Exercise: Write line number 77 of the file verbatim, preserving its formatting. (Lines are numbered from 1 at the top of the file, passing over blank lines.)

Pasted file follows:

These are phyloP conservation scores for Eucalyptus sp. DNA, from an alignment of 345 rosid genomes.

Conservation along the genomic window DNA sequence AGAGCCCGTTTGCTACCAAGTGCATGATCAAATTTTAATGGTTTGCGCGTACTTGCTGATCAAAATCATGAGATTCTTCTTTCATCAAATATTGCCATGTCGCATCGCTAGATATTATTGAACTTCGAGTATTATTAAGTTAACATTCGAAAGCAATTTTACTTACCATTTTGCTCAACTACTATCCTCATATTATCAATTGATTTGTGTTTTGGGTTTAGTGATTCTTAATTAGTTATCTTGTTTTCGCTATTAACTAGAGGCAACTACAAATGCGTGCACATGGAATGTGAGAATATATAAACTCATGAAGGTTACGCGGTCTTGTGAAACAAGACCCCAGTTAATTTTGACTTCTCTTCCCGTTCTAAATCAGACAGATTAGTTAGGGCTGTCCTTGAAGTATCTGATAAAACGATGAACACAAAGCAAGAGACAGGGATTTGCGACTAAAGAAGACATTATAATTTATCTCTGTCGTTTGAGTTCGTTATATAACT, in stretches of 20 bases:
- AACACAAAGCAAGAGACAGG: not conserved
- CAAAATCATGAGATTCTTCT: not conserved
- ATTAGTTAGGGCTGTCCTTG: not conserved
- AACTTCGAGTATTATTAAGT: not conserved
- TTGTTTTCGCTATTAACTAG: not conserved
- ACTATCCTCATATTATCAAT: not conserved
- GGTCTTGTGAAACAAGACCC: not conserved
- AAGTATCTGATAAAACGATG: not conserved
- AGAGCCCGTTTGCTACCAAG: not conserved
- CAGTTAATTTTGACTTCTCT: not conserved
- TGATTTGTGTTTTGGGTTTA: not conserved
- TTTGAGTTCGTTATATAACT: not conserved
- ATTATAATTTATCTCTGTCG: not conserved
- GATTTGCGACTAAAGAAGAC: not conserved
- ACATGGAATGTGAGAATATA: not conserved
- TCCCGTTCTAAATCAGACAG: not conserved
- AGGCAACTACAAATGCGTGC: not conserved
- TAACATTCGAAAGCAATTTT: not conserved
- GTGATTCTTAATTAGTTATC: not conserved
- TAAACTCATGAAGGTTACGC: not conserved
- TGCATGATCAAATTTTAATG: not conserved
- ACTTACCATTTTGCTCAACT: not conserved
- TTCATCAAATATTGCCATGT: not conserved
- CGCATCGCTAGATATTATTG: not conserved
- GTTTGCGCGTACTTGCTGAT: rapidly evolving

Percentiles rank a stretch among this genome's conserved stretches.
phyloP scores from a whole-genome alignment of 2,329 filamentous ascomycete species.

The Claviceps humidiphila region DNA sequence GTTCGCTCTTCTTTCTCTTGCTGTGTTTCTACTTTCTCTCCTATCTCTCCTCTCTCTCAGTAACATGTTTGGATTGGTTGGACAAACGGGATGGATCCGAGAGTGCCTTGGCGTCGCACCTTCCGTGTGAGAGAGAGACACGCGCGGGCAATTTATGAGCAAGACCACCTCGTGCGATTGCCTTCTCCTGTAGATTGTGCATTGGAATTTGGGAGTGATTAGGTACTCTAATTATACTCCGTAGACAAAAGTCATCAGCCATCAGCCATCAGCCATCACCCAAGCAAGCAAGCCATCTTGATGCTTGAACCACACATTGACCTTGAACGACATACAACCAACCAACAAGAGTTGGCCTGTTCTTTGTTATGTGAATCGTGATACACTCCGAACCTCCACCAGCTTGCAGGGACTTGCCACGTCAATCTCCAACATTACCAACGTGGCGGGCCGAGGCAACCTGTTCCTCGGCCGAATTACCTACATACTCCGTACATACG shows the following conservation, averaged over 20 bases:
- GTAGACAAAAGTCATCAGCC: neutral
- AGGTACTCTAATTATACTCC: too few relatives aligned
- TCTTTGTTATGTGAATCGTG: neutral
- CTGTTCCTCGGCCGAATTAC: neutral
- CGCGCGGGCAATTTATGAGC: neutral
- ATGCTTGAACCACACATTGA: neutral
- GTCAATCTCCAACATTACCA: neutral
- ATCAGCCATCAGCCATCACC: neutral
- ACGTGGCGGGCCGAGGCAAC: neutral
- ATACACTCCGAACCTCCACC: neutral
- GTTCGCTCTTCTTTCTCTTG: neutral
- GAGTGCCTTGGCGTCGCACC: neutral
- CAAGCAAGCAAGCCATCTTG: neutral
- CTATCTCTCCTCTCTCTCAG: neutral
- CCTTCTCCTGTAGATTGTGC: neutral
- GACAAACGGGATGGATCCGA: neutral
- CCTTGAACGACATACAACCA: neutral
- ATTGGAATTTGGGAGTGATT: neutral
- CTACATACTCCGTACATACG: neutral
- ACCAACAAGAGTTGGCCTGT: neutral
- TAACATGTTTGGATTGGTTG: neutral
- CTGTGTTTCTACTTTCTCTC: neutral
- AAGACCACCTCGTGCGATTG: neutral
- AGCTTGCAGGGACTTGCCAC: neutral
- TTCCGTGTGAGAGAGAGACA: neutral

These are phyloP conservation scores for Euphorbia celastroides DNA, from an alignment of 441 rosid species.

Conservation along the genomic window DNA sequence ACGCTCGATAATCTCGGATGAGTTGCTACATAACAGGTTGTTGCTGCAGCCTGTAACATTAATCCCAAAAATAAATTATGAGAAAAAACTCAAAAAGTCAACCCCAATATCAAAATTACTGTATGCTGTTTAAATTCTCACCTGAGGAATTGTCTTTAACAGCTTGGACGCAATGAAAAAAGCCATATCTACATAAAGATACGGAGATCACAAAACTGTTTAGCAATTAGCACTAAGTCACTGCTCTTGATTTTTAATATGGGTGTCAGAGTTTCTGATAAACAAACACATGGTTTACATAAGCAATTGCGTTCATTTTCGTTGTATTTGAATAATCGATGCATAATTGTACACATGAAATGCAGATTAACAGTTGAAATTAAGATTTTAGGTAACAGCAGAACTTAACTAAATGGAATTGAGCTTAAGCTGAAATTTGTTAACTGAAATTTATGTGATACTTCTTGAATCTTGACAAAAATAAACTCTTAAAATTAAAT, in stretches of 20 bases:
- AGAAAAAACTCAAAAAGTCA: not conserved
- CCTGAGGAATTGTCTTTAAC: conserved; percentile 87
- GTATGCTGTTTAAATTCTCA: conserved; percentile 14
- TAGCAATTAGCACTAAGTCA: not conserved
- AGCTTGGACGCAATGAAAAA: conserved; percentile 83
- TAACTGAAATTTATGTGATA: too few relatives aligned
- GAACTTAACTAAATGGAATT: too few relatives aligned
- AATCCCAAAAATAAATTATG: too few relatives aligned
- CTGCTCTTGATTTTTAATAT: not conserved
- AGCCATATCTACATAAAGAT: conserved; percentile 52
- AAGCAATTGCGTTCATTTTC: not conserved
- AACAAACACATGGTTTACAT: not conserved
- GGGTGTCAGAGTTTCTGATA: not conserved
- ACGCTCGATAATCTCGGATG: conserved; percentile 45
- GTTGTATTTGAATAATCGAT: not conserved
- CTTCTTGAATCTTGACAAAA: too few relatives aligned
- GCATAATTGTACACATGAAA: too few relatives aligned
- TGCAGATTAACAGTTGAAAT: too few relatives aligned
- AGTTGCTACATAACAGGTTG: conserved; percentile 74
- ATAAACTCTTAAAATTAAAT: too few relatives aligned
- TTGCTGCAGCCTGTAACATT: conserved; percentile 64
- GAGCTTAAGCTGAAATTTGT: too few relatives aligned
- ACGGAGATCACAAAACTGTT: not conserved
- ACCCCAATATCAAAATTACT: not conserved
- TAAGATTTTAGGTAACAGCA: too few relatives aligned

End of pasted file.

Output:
- ATAAACTCTTAAAATTAAAT: too few relatives aligned